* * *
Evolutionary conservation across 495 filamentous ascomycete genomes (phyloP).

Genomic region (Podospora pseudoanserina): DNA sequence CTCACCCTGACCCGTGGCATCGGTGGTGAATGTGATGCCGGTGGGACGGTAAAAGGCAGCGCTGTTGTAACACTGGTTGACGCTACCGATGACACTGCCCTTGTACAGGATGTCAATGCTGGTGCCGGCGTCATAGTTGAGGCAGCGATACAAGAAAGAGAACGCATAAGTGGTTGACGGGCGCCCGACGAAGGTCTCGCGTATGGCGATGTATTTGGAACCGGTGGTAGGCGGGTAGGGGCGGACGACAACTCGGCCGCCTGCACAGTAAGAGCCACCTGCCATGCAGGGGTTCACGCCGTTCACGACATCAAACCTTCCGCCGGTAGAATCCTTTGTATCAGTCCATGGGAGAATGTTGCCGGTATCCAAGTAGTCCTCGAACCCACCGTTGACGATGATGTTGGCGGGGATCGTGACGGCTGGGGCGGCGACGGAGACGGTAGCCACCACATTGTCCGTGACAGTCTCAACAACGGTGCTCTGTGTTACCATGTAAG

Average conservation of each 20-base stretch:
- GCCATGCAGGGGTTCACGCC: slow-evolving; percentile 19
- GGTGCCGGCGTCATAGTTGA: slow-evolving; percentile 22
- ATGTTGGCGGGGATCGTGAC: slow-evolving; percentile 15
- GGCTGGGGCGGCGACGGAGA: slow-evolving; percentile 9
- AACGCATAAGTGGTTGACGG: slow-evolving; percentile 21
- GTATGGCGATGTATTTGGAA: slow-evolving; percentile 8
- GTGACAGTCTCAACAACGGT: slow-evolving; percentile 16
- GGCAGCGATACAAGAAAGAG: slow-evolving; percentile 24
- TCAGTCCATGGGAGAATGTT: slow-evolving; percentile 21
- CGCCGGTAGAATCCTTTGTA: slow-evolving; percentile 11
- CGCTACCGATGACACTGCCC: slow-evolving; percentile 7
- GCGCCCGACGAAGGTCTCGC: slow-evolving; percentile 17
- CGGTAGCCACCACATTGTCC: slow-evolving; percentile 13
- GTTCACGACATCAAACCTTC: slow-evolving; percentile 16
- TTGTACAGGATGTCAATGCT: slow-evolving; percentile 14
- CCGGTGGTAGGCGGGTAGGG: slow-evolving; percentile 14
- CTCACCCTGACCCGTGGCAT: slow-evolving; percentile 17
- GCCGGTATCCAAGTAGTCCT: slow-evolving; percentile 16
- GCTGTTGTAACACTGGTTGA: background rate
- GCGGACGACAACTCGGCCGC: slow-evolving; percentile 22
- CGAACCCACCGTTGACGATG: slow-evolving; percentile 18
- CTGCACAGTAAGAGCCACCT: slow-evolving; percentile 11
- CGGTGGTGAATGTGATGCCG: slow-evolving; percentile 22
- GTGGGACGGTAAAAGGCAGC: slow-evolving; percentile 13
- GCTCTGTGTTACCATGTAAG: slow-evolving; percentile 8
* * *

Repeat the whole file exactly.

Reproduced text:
Evolutionary conservation across 495 filamentous ascomycete genomes (phyloP).

Genomic region (Podospora pseudoanserina): DNA sequence CTCACCCTGACCCGTGGCATCGGTGGTGAATGTGATGCCGGTGGGACGGTAAAAGGCAGCGCTGTTGTAACACTGGTTGACGCTACCGATGACACTGCCCTTGTACAGGATGTCAATGCTGGTGCCGGCGTCATAGTTGAGGCAGCGATACAAGAAAGAGAACGCATAAGTGGTTGACGGGCGCCCGACGAAGGTCTCGCGTATGGCGATGTATTTGGAACCGGTGGTAGGCGGGTAGGGGCGGACGACAACTCGGCCGCCTGCACAGTAAGAGCCACCTGCCATGCAGGGGTTCACGCCGTTCACGACATCAAACCTTCCGCCGGTAGAATCCTTTGTATCAGTCCATGGGAGAATGTTGCCGGTATCCAAGTAGTCCTCGAACCCACCGTTGACGATGATGTTGGCGGGGATCGTGACGGCTGGGGCGGCGACGGAGACGGTAGCCACCACATTGTCCGTGACAGTCTCAACAACGGTGCTCTGTGTTACCATGTAAG

Average conservation of each 20-base stretch:
- GCCATGCAGGGGTTCACGCC: slow-evolving; percentile 19
- GGTGCCGGCGTCATAGTTGA: slow-evolving; percentile 22
- ATGTTGGCGGGGATCGTGAC: slow-evolving; percentile 15
- GGCTGGGGCGGCGACGGAGA: slow-evolving; percentile 9
- AACGCATAAGTGGTTGACGG: slow-evolving; percentile 21
- GTATGGCGATGTATTTGGAA: slow-evolving; percentile 8
- GTGACAGTCTCAACAACGGT: slow-evolving; percentile 16
- GGCAGCGATACAAGAAAGAG: slow-evolving; percentile 24
- TCAGTCCATGGGAGAATGTT: slow-evolving; percentile 21
- CGCCGGTAGAATCCTTTGTA: slow-evolving; percentile 11
- CGCTACCGATGACACTGCCC: slow-evolving; percentile 7
- GCGCCCGACGAAGGTCTCGC: slow-evolving; percentile 17
- CGGTAGCCACCACATTGTCC: slow-evolving; percentile 13
- GTTCACGACATCAAACCTTC: slow-evolving; percentile 16
- TTGTACAGGATGTCAATGCT: slow-evolving; percentile 14
- CCGGTGGTAGGCGGGTAGGG: slow-evolving; percentile 14
- CTCACCCTGACCCGTGGCAT: slow-evolving; percentile 17
- GCCGGTATCCAAGTAGTCCT: slow-evolving; percentile 16
- GCTGTTGTAACACTGGTTGA: background rate
- GCGGACGACAACTCGGCCGC: slow-evolving; percentile 22
- CGAACCCACCGTTGACGATG: slow-evolving; percentile 18
- CTGCACAGTAAGAGCCACCT: slow-evolving; percentile 11
- CGGTGGTGAATGTGATGCCG: slow-evolving; percentile 22
- GTGGGACGGTAAAAGGCAGC: slow-evolving; percentile 13
- GCTCTGTGTTACCATGTAAG: slow-evolving; percentile 8